Hypertext Webster Gateway: "Playing"

From Webster's Revised Unabridged Dictionary (1913) (web1913)

Play \Play\, v. i. [imp. & p. p. {Played}; p. pr. & vb. n.
{Playing}.] [OE. pleien, AS. plegian, plegan, to play, akin
to plega play, game, quick motion, and probably to OS. plegan
to promise, pledge, D. plegen to care for, attend to, be
wont, G. pflegen; of unknown origin. [root]28. Cf. {Plight},
1. To engage in sport or lively recreation; to exercise for
the sake of amusement; to frolic; to spot.

As Cannace was playing in her walk. --Chaucer.

The lamb thy riot dooms to bleed to-day, Had he thy
reason, would he skip and play! --Pope.

And some, the darlings of their Lord, Play smiling
with the flame and sword. --Keble.

2. To act with levity or thoughtlessness; to trifle; to be

``Nay,'' quod this monk, ``I have no lust to
pleye.'' --Chaucer.

Men are apt to play with their healths. --Sir W.

3. To contend, or take part, in a game; as, to play ball;
hence, to gamble; as, he played for heavy stakes.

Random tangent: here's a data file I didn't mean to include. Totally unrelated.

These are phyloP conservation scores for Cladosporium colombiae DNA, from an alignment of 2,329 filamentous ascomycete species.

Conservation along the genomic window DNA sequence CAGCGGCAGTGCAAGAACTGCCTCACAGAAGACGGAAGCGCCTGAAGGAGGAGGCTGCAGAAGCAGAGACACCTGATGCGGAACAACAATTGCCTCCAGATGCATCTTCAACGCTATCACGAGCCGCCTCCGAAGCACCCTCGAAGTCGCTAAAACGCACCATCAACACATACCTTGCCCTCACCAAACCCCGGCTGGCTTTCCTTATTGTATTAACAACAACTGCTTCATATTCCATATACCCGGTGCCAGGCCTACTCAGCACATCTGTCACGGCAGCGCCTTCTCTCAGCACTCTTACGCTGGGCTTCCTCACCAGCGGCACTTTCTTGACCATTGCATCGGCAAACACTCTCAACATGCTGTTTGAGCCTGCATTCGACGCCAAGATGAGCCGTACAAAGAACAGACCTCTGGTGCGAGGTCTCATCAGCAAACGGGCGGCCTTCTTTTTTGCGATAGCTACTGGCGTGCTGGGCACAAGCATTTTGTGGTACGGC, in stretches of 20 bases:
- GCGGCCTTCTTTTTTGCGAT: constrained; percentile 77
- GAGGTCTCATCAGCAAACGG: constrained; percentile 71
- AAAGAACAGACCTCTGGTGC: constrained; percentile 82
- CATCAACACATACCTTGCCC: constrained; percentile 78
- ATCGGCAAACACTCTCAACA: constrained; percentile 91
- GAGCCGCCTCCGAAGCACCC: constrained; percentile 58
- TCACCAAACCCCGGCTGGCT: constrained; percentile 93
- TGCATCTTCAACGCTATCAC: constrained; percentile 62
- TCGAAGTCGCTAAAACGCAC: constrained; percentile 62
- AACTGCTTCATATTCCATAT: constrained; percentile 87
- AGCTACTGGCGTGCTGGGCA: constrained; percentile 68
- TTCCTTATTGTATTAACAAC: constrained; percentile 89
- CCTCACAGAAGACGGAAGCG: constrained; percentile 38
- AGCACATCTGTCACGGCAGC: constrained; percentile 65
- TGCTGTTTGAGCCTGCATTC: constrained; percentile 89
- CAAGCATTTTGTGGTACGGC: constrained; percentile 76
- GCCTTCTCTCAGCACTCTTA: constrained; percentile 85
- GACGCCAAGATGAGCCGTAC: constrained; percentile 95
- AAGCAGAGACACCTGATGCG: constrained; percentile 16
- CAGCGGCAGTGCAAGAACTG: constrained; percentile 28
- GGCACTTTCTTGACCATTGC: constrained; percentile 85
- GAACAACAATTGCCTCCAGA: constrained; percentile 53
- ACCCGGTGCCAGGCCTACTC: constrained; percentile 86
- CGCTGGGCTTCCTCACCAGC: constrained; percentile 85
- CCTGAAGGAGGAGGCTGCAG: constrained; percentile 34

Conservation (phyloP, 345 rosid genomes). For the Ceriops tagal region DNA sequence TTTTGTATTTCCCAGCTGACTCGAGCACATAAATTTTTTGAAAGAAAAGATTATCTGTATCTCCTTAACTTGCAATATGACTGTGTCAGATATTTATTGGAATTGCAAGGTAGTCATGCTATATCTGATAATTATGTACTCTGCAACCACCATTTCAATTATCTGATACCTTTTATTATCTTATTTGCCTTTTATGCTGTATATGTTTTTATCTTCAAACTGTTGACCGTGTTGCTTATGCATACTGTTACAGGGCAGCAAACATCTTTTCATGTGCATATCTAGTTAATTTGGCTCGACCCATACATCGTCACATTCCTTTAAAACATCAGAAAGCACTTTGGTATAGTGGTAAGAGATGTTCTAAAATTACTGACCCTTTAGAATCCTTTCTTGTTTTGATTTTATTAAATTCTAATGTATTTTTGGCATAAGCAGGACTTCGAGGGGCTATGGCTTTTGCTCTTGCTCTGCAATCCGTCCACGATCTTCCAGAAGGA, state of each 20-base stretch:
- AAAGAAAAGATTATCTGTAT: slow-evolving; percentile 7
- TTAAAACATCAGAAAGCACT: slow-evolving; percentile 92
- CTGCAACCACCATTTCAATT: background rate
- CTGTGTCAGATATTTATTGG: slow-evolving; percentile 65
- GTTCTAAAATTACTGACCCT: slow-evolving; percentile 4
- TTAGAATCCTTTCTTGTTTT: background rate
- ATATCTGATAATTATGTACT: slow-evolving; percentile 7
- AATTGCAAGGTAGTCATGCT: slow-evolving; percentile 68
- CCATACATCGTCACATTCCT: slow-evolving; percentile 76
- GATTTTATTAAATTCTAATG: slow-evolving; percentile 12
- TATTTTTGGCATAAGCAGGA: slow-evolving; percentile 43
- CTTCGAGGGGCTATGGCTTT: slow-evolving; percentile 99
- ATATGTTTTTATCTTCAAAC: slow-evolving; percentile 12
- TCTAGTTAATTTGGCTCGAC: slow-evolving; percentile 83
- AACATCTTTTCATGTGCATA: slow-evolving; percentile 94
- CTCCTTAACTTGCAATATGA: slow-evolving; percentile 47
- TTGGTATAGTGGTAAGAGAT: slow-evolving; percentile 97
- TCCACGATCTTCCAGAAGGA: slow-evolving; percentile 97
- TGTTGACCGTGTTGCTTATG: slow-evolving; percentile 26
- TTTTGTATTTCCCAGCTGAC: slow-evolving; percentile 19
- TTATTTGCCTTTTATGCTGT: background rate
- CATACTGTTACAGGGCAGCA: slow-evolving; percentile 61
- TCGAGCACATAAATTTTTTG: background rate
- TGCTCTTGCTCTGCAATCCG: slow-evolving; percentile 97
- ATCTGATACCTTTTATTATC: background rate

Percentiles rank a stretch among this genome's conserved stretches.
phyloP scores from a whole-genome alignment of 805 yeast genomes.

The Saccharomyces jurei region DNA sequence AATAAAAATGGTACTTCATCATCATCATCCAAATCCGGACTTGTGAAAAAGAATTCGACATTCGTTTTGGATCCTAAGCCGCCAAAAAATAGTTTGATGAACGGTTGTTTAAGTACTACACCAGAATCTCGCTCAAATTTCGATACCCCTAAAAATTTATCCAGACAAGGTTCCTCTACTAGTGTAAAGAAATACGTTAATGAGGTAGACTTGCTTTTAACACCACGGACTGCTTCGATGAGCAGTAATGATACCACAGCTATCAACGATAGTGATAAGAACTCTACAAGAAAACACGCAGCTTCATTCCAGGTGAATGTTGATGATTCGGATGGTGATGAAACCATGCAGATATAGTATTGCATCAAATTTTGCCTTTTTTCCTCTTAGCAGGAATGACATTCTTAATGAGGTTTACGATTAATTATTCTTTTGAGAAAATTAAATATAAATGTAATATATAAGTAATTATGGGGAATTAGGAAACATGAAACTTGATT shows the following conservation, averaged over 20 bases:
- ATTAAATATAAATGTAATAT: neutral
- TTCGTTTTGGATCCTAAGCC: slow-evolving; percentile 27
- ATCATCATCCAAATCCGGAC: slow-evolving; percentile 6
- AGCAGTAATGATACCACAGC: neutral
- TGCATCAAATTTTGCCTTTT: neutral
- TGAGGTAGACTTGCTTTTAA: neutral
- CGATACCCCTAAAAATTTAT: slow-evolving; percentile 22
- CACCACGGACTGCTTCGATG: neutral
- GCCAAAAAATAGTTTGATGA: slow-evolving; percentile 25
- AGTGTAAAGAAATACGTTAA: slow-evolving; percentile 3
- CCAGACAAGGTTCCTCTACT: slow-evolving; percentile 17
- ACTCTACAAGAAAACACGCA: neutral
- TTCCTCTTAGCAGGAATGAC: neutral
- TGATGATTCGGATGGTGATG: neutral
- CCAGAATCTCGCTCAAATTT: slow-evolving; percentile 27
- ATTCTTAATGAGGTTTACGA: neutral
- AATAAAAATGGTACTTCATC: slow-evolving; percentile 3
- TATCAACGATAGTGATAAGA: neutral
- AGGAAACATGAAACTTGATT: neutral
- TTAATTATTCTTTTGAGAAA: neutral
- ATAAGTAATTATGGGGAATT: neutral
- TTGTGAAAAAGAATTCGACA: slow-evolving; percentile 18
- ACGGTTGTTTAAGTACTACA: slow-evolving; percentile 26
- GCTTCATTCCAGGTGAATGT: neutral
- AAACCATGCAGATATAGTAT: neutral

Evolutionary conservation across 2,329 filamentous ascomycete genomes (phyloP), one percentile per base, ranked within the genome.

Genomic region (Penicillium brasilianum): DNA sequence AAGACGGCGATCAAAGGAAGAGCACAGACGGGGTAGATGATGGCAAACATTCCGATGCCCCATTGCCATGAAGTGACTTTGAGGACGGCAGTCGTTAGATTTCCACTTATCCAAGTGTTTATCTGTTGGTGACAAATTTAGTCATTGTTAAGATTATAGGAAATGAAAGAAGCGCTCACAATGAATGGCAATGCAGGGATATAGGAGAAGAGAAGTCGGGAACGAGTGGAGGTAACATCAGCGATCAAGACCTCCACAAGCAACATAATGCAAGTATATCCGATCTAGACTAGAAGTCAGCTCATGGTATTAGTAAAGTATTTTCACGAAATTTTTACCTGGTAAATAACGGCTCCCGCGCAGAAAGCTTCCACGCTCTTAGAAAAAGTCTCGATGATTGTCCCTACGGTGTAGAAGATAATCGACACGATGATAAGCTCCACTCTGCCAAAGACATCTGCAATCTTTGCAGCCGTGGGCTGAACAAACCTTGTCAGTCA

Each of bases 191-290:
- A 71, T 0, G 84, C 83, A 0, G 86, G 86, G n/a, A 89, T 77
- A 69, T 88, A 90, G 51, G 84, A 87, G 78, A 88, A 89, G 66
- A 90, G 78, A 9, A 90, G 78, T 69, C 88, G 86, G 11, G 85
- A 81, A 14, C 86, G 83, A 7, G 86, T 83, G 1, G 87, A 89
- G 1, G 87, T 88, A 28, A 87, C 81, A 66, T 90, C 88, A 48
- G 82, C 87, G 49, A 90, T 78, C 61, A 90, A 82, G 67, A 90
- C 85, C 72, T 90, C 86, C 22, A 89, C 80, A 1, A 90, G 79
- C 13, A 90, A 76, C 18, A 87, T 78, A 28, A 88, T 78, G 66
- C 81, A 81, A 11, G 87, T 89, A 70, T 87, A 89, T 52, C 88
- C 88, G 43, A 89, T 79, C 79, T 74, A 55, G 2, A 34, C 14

4. To perform on an instrument of music; as, to play on a

One that . . . can play well on an instrument.
xxxiii. 32.

Play, my friend, and charm the charmer. --Granville.

5. To act; to behave; to practice deception.

His mother played false with a smith. --Shak.

6. To move in any manner; especially, to move regularly with
alternate or reciprocating motion; to operate; to act; as,
the fountain plays.

The heart beats, the blood circulates, the lungs
play. --Cheyne.

7. To move gayly; to wanton; to disport.

Even as the waving sedges play with wind. --Shak.

The setting sun Plays on their shining arms and
burnished helmets. --Addison.

All fame is foreign but of true desert, Plays round
the head, but comes not to the heart. --Pope.

8. To act on the stage; to personate a character.

A lord will hear your play to-night. --Shak.

Courts are theaters where some men play. --Donne.

{To play into a person's hands}, to act, or to manage
matters, to his advantage or benefit.

{To play off}, to affect; to feign; to practice artifice.

{To play upon}.
(a) To make sport of; to deceive.

Art thou alive? Or is it fantasy that plays upon
our eyesight. --Shak.
(b) To use in a droll manner; to give a droll expression
or application to; as, to play upon words.

From Webster's Revised Unabridged Dictionary (1913) (web1913)

Playing \Play"ing\,
a. & vb. n. of {Play}.

{Playing cards}. See under {Card}.

From WordNet (r) 1.7 (wn)

adj : occupied in play or playful activities; "heard the laughter
of playing children"
n 1: the act of playing a musical instrument
2: the action of taking part in a game or sport or other
3: the performance of a part or role in a drama [syn: {acting},
{playacting}, {performing}]

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